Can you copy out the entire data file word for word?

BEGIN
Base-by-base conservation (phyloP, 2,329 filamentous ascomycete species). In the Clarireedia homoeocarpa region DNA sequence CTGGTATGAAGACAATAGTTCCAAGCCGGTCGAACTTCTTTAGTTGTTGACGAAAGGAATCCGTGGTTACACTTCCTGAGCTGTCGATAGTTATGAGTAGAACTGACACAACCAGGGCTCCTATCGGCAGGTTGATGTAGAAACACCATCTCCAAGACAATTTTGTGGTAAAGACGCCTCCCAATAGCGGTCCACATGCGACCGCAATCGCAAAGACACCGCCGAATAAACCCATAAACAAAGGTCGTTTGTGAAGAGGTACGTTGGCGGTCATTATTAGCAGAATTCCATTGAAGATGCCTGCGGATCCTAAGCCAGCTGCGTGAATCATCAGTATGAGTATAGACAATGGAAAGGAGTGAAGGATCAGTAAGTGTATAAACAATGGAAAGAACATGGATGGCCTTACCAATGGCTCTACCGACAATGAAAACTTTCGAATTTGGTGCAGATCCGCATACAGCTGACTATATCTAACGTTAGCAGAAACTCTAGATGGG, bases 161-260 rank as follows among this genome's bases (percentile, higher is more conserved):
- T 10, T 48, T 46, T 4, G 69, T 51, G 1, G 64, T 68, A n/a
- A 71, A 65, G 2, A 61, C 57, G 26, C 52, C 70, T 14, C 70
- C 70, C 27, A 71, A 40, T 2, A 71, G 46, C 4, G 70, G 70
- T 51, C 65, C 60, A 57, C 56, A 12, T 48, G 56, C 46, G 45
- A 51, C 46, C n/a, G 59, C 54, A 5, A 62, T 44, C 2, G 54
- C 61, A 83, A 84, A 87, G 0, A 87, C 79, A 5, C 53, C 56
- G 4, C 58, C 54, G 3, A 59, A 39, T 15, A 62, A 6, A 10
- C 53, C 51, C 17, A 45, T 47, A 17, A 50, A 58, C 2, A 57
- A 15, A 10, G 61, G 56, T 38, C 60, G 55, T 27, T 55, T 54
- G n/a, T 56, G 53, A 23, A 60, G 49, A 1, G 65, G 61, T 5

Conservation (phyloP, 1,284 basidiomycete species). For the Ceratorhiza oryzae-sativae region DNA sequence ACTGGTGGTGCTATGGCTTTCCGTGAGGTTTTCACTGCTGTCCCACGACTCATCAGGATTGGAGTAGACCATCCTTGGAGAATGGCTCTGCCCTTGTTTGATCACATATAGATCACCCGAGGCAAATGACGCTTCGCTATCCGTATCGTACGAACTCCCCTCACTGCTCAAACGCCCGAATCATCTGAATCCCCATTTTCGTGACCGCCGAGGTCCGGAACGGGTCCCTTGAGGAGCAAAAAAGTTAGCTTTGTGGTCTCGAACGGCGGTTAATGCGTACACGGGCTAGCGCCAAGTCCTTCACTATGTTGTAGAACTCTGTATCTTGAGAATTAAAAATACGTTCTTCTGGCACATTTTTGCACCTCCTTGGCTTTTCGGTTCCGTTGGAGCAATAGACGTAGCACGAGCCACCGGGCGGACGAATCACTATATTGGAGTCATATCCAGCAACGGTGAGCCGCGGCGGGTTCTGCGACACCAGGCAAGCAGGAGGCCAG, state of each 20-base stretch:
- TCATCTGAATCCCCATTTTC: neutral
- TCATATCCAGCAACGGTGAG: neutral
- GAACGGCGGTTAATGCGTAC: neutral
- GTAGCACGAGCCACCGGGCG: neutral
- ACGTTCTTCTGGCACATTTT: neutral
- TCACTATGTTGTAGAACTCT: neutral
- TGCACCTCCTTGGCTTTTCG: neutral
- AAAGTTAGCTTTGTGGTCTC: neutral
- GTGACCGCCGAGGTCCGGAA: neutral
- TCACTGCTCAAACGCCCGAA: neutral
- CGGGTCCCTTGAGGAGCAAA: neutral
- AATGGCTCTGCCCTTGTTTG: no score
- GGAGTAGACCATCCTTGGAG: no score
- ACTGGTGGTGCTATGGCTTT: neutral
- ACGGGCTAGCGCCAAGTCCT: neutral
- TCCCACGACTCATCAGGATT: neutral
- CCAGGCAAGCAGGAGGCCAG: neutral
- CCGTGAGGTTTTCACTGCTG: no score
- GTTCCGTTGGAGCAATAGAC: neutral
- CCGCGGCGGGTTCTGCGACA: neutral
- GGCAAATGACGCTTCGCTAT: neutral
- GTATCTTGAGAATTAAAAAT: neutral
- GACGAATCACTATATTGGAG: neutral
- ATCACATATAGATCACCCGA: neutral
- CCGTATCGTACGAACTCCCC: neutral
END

Base-by-base conservation (phyloP, 2,329 filamentous ascomycete species). In the Clarireedia homoeocarpa region DNA sequence CTGGTATGAAGACAATAGTTCCAAGCCGGTCGAACTTCTTTAGTTGTTGACGAAAGGAATCCGTGGTTACACTTCCTGAGCTGTCGATAGTTATGAGTAGAACTGACACAACCAGGGCTCCTATCGGCAGGTTGATGTAGAAACACCATCTCCAAGACAATTTTGTGGTAAAGACGCCTCCCAATAGCGGTCCACATGCGACCGCAATCGCAAAGACACCGCCGAATAAACCCATAAACAAAGGTCGTTTGTGAAGAGGTACGTTGGCGGTCATTATTAGCAGAATTCCATTGAAGATGCCTGCGGATCCTAAGCCAGCTGCGTGAATCATCAGTATGAGTATAGACAATGGAAAGGAGTGAAGGATCAGTAAGTGTATAAACAATGGAAAGAACATGGATGGCCTTACCAATGGCTCTACCGACAATGAAAACTTTCGAATTTGGTGCAGATCCGCATACAGCTGACTATATCTAACGTTAGCAGAAACTCTAGATGGG, bases 161-260 rank as follows among this genome's bases (percentile, higher is more conserved):
- T 10, T 48, T 46, T 4, G 69, T 51, G 1, G 64, T 68, A n/a
- A 71, A 65, G 2, A 61, C 57, G 26, C 52, C 70, T 14, C 70
- C 70, C 27, A 71, A 40, T 2, A 71, G 46, C 4, G 70, G 70
- T 51, C 65, C 60, A 57, C 56, A 12, T 48, G 56, C 46, G 45
- A 51, C 46, C n/a, G 59, C 54, A 5, A 62, T 44, C 2, G 54
- C 61, A 83, A 84, A 87, G 0, A 87, C 79, A 5, C 53, C 56
- G 4, C 58, C 54, G 3, A 59, A 39, T 15, A 62, A 6, A 10
- C 53, C 51, C 17, A 45, T 47, A 17, A 50, A 58, C 2, A 57
- A 15, A 10, G 61, G 56, T 38, C 60, G 55, T 27, T 55, T 54
- G n/a, T 56, G 53, A 23, A 60, G 49, A 1, G 65, G 61, T 5

Conservation (phyloP, 1,284 basidiomycete species). For the Ceratorhiza oryzae-sativae region DNA sequence ACTGGTGGTGCTATGGCTTTCCGTGAGGTTTTCACTGCTGTCCCACGACTCATCAGGATTGGAGTAGACCATCCTTGGAGAATGGCTCTGCCCTTGTTTGATCACATATAGATCACCCGAGGCAAATGACGCTTCGCTATCCGTATCGTACGAACTCCCCTCACTGCTCAAACGCCCGAATCATCTGAATCCCCATTTTCGTGACCGCCGAGGTCCGGAACGGGTCCCTTGAGGAGCAAAAAAGTTAGCTTTGTGGTCTCGAACGGCGGTTAATGCGTACACGGGCTAGCGCCAAGTCCTTCACTATGTTGTAGAACTCTGTATCTTGAGAATTAAAAATACGTTCTTCTGGCACATTTTTGCACCTCCTTGGCTTTTCGGTTCCGTTGGAGCAATAGACGTAGCACGAGCCACCGGGCGGACGAATCACTATATTGGAGTCATATCCAGCAACGGTGAGCCGCGGCGGGTTCTGCGACACCAGGCAAGCAGGAGGCCAG, state of each 20-base stretch:
- TCATCTGAATCCCCATTTTC: neutral
- TCATATCCAGCAACGGTGAG: neutral
- GAACGGCGGTTAATGCGTAC: neutral
- GTAGCACGAGCCACCGGGCG: neutral
- ACGTTCTTCTGGCACATTTT: neutral
- TCACTATGTTGTAGAACTCT: neutral
- TGCACCTCCTTGGCTTTTCG: neutral
- AAAGTTAGCTTTGTGGTCTC: neutral
- GTGACCGCCGAGGTCCGGAA: neutral
- TCACTGCTCAAACGCCCGAA: neutral
- CGGGTCCCTTGAGGAGCAAA: neutral
- AATGGCTCTGCCCTTGTTTG: no score
- GGAGTAGACCATCCTTGGAG: no score
- ACTGGTGGTGCTATGGCTTT: neutral
- ACGGGCTAGCGCCAAGTCCT: neutral
- TCCCACGACTCATCAGGATT: neutral
- CCAGGCAAGCAGGAGGCCAG: neutral
- CCGTGAGGTTTTCACTGCTG: no score
- GTTCCGTTGGAGCAATAGAC: neutral
- CCGCGGCGGGTTCTGCGACA: neutral
- GGCAAATGACGCTTCGCTAT: neutral
- GTATCTTGAGAATTAAAAAT: neutral
- GACGAATCACTATATTGGAG: neutral
- ATCACATATAGATCACCCGA: neutral
- CCGTATCGTACGAACTCCCC: neutral